On the other hand, you will likely find supportive people and possibly members who can share their experiences.

    I hope your treatments go exceptionally well and that anything that ails you is soon part of your past.
     
  5. c073186 thread starter macrumors 6502a

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    Heh, yes, I was not expecting a professional medical consultation from Mac Rumors forums. Rather, I was just wondering if anyone else here has actually undergone radiation therapy for whatever reason and if so, how it went.
     
  6. Rodimus Prime macrumors G4

    Rodimus Prime

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    my grandfather has. It one of the more mild type of ways they fight cancer and what not. Beats the hell out of the other forms.
     
  7. Abstract macrumors Penryn

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    I've never undergone it, but I do participate in some of it. ;) I'm more familiar with a much different treatment, though. I don't know the details of your treatment, so it's difficult to say.

    You're probably going to be treated with something called IMRT, and you'll probably be irradiated from the back, and both your sides. I don't know if they'll bother irradiating you from the front. I can't imagine it doing much good.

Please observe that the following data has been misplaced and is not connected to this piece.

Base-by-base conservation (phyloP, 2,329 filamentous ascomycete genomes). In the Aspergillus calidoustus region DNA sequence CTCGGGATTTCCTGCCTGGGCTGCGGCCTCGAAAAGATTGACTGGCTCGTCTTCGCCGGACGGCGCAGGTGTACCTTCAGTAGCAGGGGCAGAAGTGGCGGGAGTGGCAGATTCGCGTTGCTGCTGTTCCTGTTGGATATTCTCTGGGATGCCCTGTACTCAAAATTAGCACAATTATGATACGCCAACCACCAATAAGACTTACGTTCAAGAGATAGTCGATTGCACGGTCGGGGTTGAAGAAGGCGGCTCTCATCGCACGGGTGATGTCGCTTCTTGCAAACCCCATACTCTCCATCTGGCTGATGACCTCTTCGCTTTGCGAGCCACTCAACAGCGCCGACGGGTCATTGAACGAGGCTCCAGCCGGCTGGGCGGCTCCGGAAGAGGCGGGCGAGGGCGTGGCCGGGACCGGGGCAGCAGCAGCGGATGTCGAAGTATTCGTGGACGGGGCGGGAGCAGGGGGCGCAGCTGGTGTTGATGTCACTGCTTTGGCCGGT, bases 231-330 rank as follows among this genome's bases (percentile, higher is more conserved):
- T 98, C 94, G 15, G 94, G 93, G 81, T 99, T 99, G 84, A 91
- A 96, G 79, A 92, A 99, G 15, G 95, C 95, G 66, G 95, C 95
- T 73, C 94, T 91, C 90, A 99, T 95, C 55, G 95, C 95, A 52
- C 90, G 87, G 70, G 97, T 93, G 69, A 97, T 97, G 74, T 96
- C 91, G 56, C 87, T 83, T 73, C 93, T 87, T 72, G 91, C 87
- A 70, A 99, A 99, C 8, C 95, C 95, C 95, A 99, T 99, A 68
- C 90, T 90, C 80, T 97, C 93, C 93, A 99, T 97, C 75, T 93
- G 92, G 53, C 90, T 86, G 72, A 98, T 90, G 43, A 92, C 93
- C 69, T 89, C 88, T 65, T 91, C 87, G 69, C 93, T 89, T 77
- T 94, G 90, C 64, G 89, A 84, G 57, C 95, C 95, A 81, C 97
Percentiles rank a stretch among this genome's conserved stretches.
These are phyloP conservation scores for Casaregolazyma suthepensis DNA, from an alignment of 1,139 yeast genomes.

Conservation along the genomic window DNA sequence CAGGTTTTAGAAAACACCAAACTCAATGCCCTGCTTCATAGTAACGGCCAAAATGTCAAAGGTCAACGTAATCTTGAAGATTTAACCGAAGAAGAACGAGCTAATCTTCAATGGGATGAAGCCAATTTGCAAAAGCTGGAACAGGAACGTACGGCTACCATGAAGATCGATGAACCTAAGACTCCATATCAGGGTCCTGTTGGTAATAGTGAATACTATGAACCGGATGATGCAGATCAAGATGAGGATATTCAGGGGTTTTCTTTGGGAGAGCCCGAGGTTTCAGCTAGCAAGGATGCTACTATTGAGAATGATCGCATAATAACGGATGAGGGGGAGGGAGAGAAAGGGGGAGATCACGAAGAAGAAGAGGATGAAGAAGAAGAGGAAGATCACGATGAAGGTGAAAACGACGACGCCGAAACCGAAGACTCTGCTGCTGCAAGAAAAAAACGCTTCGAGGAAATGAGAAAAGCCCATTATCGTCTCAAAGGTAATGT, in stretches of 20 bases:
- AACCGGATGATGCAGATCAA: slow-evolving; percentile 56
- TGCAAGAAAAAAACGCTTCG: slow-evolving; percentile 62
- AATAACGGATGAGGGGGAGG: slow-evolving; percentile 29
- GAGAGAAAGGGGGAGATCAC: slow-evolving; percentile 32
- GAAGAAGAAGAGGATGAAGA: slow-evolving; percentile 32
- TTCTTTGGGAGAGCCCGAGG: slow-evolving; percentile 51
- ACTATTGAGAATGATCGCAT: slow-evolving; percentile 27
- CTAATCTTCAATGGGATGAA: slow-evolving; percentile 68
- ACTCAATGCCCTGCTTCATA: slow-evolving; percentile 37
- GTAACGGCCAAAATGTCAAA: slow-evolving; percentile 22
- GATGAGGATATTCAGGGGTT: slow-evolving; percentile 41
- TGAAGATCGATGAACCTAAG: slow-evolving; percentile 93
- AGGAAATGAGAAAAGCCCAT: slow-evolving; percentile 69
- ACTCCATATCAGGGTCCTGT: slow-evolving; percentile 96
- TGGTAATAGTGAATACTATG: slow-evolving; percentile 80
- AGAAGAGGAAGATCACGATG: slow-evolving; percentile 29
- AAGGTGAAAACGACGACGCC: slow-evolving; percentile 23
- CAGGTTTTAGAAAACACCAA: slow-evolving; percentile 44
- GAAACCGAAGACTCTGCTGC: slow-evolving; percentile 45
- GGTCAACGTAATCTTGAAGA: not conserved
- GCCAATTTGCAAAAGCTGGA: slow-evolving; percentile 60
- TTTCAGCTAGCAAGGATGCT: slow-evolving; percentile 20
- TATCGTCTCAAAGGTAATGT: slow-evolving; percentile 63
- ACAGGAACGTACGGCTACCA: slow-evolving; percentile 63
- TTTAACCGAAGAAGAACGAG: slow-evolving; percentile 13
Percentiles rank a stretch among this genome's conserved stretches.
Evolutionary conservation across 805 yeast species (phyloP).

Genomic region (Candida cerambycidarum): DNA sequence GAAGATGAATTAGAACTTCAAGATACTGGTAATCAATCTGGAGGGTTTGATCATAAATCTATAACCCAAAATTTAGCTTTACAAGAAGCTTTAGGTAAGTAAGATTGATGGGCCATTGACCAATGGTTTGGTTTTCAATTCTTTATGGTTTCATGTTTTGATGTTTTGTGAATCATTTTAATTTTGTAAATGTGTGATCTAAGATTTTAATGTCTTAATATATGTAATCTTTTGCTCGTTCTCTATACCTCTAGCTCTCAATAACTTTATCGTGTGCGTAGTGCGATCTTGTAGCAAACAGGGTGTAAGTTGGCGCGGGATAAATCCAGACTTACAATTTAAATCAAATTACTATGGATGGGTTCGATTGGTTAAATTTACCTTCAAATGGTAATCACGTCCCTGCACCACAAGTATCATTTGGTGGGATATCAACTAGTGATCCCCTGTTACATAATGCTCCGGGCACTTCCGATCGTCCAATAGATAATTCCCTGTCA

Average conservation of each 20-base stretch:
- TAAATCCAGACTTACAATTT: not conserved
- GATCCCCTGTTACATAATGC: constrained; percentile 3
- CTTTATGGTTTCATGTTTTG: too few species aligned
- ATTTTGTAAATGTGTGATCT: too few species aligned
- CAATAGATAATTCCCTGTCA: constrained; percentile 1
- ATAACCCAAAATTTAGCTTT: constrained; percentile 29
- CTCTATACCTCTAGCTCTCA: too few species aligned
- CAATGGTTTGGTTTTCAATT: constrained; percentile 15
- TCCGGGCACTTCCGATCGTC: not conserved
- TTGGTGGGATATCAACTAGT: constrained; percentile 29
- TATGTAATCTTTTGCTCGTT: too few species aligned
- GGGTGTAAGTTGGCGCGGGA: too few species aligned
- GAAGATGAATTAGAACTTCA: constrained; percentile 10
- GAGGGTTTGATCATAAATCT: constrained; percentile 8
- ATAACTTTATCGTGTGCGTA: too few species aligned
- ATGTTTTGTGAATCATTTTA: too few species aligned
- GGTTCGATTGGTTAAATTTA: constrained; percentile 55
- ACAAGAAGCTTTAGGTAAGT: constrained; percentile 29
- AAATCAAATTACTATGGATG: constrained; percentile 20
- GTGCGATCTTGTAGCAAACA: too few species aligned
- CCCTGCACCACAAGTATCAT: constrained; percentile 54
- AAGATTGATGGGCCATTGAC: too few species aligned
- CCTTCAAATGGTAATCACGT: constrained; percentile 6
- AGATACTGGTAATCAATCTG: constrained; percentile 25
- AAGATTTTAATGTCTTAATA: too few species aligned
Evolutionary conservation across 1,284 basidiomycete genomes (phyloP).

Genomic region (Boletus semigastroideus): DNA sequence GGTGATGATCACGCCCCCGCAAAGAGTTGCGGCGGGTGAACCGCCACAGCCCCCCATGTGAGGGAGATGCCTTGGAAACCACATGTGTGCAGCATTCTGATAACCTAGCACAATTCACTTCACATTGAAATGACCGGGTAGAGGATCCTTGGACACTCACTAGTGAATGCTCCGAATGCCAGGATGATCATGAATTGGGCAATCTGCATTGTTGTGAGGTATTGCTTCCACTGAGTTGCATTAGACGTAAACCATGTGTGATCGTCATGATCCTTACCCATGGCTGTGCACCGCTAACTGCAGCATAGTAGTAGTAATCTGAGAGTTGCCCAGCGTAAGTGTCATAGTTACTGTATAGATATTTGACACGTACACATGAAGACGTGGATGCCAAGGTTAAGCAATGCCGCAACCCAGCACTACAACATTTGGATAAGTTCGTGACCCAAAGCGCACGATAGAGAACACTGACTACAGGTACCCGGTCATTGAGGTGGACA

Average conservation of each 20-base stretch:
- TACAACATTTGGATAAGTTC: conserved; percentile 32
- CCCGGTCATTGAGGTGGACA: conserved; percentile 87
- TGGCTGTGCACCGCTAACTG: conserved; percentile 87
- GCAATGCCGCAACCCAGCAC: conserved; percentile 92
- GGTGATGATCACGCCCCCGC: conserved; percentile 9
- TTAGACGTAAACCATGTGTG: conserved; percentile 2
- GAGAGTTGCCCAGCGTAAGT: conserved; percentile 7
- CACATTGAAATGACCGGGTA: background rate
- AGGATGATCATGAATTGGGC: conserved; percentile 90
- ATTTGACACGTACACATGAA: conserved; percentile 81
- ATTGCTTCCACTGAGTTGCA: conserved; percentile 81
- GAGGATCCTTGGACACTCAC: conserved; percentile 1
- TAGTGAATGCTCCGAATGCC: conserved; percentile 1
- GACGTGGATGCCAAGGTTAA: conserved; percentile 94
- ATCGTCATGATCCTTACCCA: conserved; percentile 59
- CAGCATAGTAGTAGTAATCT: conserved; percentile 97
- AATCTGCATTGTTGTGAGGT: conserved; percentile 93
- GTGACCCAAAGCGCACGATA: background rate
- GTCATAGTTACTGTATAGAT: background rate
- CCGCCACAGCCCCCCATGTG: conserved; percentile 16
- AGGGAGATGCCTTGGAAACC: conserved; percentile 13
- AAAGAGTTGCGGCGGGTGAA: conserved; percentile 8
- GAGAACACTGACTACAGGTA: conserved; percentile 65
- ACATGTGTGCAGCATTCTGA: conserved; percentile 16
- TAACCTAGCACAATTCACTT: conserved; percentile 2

It'll be a bit scary. I don't know how long your treatment will last, but it won't be 30 or 60 seconds. I'm guessing around 15 minutes. If your treatment is as I believe, you'll be put under a big machine called a linear accelerator (LINAC). It'll be slightly intimidating because it'll rotate around your body sometimes. If you need to get scanned first, you'll probably undergo a CT scan, which will be a bit more intimidating. You'll essentially be put in a doughnut-shaped hole and numerous image slices through your body will be taken. You'll be asked not to move for quite a long time. The machine isn't big, but it would still be weird.

    I haven't undergone any of this myself, so it's hard to share experiences. I can only describe it from the point of view of someone observing.
     
  8. c073186 thread starter macrumors 6502a